Folk artist Earl Simmons raising home day-by-day
[8/10/03]A year ago, folk artist Earl Wayne Simmons watched as flames shot into the sky from his home and gallery. A year later, Simmons works to build a new home that climbs skyward.
The 37-year-old Simmons has learned a lesson or two from the blaze that nearly destroyed his life’s work and home for 23 years.
“I’ve learned not to treasure many worldly things anymore,” Simmons said. His wife and four of her children were at home when the fire broke out nearly a year ago, on Aug. 13, but not injured.
“Sometimes the Lord does things for the better,” he said.
Simmons said he works “too much” on what will again be his folk art gallery and living quarters on Warriors Trail in Bovina.
“Too much” means everyday.
“We work on it every chance we get,” he said, adding his brother-in-law Willie Shears helps, and his wife, Geneva Shears, helps when she can.
Simmons and his family now live in a mobile home obtained after the fire, but he’s built a walkway leading onto a deck and has begun on rooms that will eventually be the gallery.
“I’ll put it like this: It will be all right.”
His workshop, built of tin materials, resembles a church and sits behind the mobile home and future gallery.
And among the materials he’s using for construction are remnants of the former structure.
He said the only items salvageable from the fire were a set of tin and wood doors and a couple of posters.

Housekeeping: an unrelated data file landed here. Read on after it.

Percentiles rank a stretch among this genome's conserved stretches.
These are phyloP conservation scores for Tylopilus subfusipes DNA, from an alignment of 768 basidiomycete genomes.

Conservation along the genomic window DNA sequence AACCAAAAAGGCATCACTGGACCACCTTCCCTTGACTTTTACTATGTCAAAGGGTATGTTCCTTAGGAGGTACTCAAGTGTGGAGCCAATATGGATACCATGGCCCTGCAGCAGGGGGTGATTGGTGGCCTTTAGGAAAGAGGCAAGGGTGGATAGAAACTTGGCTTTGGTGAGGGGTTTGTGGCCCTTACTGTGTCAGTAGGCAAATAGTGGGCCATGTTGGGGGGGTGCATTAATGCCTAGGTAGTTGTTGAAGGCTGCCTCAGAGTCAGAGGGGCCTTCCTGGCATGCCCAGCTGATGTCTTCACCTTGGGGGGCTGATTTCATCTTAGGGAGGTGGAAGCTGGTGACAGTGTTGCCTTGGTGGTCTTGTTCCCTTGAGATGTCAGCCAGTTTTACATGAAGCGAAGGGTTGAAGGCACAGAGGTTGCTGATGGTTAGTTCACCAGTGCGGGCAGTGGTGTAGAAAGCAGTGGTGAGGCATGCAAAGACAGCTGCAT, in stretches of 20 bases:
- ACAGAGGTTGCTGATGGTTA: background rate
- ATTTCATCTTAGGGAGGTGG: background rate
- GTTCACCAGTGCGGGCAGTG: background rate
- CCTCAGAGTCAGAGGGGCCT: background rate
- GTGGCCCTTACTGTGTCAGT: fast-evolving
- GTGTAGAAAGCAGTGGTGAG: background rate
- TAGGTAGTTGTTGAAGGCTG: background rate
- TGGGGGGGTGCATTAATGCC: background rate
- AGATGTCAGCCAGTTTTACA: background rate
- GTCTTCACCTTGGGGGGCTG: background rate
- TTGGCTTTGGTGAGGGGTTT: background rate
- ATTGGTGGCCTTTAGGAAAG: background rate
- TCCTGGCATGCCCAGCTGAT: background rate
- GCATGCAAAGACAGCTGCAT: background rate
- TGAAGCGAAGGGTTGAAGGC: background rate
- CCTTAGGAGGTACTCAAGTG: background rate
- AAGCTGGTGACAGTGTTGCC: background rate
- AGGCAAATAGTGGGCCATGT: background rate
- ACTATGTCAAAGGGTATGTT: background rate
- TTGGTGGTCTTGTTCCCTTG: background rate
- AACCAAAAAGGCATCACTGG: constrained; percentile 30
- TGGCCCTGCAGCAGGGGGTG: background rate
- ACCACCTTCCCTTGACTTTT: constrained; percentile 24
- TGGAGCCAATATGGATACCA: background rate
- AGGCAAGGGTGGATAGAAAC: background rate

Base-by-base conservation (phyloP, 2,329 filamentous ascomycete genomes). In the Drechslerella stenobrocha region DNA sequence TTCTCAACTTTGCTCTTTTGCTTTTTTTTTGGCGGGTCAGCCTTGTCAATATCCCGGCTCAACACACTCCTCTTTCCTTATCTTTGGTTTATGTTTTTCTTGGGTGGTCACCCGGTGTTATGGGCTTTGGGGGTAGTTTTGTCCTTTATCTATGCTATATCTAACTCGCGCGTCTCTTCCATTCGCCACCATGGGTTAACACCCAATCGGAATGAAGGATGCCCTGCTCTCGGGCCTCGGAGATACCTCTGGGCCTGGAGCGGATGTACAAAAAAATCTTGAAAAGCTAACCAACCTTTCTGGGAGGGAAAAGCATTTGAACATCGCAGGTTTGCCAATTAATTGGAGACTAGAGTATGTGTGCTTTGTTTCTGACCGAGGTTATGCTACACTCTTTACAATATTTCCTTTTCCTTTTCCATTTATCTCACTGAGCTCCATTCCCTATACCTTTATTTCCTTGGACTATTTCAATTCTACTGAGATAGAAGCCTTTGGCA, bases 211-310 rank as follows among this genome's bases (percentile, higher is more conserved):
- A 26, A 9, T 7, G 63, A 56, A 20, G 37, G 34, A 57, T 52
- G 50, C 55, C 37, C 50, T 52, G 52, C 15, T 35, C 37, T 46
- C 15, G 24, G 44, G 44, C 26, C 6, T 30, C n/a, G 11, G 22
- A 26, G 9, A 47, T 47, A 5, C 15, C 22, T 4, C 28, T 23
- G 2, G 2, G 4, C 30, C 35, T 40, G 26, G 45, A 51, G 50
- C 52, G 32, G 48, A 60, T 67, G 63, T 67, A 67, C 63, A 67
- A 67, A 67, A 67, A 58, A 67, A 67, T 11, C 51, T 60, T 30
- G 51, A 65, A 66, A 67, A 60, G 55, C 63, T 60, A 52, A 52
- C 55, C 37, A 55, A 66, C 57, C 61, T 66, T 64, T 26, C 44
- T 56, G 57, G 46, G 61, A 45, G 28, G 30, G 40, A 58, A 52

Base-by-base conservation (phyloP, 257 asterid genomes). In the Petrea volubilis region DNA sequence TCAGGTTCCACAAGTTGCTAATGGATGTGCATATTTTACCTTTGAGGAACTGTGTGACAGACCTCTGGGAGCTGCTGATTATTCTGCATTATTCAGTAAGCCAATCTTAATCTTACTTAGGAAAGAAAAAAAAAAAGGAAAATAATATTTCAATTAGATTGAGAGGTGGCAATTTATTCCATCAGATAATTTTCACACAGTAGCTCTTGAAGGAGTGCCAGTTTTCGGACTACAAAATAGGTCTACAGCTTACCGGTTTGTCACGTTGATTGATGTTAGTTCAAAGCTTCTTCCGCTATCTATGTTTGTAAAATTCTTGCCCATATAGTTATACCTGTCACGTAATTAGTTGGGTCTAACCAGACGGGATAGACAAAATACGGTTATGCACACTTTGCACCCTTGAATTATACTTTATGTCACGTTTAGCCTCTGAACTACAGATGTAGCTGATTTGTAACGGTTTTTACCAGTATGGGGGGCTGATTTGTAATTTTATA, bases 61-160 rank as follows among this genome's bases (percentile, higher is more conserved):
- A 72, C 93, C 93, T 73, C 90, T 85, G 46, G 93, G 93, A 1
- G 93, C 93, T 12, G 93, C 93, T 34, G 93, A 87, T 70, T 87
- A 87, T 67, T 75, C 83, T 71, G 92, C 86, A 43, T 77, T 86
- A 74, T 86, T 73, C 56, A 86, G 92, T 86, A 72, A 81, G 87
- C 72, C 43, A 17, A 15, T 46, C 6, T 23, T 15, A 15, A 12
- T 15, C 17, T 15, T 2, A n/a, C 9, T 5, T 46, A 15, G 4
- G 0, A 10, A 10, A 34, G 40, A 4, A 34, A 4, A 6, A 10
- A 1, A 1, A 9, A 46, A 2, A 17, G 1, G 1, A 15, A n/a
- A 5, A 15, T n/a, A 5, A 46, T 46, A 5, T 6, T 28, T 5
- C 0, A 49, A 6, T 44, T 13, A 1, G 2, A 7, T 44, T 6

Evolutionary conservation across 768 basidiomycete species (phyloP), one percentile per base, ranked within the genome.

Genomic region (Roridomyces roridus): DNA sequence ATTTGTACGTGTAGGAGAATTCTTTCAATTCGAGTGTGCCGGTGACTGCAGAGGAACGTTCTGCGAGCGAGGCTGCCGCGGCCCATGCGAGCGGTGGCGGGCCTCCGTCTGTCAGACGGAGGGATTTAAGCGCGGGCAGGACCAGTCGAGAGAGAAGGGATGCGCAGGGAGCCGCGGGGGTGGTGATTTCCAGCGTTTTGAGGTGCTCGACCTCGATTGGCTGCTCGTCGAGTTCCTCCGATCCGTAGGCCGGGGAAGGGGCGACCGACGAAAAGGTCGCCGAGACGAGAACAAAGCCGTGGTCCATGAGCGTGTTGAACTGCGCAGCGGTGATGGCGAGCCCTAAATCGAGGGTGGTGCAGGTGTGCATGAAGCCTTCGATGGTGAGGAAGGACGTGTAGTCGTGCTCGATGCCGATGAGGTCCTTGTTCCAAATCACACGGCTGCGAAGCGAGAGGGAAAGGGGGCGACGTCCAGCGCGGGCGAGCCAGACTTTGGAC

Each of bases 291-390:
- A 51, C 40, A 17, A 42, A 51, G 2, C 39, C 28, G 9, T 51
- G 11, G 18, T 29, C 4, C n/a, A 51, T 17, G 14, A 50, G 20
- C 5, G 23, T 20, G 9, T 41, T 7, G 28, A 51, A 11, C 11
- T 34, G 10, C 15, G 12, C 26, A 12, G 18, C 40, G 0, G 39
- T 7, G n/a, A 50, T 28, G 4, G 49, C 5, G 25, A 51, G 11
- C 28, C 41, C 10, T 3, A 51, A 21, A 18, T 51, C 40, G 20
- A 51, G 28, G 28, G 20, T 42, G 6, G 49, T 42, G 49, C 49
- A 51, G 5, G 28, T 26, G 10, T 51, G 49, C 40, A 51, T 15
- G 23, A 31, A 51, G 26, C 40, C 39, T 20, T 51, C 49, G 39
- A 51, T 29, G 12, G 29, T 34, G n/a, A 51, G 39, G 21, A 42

“I guess that’s what the good Lord wanted to keep,” Simmons said. “The whole house burned down, and that’s the only thing left.”
He said the new structure is different because it’s elevated.
“To me, it’s much better,” he said. “For one thing, it’s off the ground and more level.”
And like the first one, the new structure will have rooms upstairs toward the sky.
Earl’s Art Gallery contained many of his original works, many of them brightly painted assemblages of wood and metal, and the combined home and gallery had themed rooms and was art itself. High school and college students took field trips there, and it was featured in newspapers and magazines locally, nationally and internationally.
After the fire, the community rallied to help the family of 15 living in the home. About $5,000 in cash and other donations were collected. And friends and members of the art community hosted a benefit at which artists donated works for a silent auction.
A year later, Simmons and Willie Shears continue to gather materials for the house almost daily. They grab what they can from junkyards and, occasionally, ditches.
As a worker for the Warren County Highway Department, Simmons said when he and other employees are out driving around, he’ll see things along the road people have thrown out.
“I’ll see it, and after work we’ll come back and get the truck and go get it,” he said.
And as for having an eye for a suitable piece for his new structure, Simmons said there’s no way to tell if that certain board, old door, tin or scrap metal will work.
“You don’t know,” he said. “You bring it here and put it down and see where it will fit.”
Simmons said he couldn’t estimate when his gallery and home will be finished.
“The faster we get materials, the faster we put it up,” he said.
Asked about his motivation and reason for rebuilding, Simmons reveals another lesson learned from the devastating fire.
“You don’t need to worry about what’s gone,” he said. “That will worry you to death. You might as well start over.”
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